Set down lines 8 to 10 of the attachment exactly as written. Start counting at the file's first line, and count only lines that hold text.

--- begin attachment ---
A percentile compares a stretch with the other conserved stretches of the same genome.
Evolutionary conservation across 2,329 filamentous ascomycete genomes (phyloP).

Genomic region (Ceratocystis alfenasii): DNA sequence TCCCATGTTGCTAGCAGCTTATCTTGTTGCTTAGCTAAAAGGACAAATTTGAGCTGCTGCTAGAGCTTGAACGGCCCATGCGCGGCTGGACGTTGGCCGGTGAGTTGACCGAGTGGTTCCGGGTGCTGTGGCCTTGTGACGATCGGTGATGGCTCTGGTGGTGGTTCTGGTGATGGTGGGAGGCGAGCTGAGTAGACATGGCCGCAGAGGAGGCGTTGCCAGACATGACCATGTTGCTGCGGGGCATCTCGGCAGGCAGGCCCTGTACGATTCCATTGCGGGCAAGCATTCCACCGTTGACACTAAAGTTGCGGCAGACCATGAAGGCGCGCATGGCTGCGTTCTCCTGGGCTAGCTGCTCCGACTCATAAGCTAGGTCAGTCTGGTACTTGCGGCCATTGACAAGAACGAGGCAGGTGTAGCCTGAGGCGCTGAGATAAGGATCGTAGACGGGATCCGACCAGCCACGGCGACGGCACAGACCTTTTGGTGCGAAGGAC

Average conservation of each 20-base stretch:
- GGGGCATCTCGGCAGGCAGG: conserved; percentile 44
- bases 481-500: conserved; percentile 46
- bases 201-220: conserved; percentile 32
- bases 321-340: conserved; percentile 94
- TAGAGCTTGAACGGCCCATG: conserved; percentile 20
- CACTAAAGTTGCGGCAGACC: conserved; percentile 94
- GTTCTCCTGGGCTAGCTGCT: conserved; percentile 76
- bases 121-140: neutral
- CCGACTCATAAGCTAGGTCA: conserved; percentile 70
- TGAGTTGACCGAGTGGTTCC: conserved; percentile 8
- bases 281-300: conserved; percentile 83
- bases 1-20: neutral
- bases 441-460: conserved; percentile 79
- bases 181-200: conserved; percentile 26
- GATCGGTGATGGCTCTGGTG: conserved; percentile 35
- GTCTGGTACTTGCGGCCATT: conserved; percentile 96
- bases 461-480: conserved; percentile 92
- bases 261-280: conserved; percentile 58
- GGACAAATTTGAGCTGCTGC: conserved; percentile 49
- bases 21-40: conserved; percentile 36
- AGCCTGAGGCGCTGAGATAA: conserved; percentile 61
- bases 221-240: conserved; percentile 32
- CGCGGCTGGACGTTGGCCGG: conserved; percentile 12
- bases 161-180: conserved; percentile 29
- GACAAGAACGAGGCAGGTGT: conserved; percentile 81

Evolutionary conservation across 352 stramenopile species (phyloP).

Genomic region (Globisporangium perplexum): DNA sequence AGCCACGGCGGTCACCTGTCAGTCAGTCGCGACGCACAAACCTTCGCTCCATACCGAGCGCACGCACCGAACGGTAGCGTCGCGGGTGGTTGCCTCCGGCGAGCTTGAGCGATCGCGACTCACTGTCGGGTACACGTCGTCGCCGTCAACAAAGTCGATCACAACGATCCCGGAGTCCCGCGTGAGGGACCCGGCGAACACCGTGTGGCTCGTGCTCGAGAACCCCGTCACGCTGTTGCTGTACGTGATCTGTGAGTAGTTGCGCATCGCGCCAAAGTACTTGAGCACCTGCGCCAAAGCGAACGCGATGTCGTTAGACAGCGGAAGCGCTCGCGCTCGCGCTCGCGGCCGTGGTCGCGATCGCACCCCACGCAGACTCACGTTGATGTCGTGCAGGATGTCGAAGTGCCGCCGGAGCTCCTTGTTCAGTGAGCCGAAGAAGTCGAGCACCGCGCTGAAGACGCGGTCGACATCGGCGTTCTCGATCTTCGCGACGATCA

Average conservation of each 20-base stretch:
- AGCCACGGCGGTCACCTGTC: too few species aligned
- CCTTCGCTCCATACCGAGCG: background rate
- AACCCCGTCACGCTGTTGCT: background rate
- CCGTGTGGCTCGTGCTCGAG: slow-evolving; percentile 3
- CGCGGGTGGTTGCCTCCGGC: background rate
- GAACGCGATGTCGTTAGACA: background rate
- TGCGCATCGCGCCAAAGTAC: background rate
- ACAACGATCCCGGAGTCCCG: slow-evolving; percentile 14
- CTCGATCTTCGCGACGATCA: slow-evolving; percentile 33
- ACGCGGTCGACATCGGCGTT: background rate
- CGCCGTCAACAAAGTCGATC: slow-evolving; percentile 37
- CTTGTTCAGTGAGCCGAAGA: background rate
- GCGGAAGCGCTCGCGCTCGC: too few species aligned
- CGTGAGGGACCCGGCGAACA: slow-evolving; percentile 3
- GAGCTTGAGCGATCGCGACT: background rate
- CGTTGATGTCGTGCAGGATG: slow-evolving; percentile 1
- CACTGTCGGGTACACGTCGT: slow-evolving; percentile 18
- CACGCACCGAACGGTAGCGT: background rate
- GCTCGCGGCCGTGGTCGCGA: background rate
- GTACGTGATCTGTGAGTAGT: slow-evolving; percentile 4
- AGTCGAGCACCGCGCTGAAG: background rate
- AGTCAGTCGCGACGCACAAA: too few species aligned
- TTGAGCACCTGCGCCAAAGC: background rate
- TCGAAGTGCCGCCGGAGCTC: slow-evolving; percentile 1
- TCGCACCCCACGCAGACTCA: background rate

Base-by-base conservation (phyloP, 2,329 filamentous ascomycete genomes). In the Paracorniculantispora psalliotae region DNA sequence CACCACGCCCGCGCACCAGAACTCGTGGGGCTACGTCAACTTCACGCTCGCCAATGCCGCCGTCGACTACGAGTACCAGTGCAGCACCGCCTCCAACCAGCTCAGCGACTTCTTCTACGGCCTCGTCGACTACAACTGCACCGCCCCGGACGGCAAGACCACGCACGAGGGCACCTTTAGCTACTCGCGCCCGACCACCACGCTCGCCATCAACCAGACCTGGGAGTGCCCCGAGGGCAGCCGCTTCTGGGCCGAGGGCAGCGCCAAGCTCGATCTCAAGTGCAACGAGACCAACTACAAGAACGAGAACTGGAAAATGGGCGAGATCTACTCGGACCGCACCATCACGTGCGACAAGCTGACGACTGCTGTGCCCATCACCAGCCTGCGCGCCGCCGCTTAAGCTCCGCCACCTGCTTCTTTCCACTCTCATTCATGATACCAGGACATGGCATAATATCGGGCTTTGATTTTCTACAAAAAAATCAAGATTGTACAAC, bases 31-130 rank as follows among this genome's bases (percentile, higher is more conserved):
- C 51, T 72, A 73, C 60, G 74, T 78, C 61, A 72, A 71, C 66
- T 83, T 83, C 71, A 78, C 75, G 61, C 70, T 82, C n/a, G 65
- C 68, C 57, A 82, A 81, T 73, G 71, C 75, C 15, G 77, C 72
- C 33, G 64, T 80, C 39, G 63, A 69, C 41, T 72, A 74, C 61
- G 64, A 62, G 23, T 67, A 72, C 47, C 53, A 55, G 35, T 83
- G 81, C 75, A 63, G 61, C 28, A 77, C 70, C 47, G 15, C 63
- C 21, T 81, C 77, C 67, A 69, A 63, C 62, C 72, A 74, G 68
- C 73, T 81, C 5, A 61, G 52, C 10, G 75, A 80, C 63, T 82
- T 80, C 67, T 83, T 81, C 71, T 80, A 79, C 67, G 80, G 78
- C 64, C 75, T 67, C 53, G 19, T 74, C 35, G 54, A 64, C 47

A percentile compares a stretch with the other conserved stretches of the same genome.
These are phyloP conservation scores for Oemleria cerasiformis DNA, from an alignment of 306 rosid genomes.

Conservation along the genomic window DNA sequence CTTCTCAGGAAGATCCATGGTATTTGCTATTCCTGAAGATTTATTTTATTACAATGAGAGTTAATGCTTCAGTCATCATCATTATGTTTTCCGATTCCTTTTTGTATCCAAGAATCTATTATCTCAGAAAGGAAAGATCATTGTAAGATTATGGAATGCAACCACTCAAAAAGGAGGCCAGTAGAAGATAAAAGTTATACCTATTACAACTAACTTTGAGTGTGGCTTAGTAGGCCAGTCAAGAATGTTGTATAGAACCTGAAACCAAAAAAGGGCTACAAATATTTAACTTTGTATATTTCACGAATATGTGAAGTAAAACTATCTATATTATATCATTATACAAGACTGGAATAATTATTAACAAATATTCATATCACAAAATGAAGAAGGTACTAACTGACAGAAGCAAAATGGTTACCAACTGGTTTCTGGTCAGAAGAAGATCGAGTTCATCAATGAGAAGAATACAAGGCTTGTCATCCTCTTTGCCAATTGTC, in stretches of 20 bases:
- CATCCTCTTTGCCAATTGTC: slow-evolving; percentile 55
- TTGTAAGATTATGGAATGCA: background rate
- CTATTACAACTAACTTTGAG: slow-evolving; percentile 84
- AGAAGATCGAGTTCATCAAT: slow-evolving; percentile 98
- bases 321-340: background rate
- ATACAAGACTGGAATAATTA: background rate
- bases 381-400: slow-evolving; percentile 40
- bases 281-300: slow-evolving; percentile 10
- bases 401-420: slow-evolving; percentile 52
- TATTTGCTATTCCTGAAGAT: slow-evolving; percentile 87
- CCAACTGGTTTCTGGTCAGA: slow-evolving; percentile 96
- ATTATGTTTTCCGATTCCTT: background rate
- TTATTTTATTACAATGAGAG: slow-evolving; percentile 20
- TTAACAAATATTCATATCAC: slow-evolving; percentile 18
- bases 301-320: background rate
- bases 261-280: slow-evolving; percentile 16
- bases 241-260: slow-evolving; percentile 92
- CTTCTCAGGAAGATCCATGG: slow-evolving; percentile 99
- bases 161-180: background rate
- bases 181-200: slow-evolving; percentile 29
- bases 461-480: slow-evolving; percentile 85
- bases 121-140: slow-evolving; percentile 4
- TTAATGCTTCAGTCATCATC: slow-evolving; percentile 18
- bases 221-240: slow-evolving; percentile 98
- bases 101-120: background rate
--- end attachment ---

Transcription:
- bases 321-340: conserved; percentile 94
- TAGAGCTTGAACGGCCCATG: conserved; percentile 20
- CACTAAAGTTGCGGCAGACC: conserved; percentile 94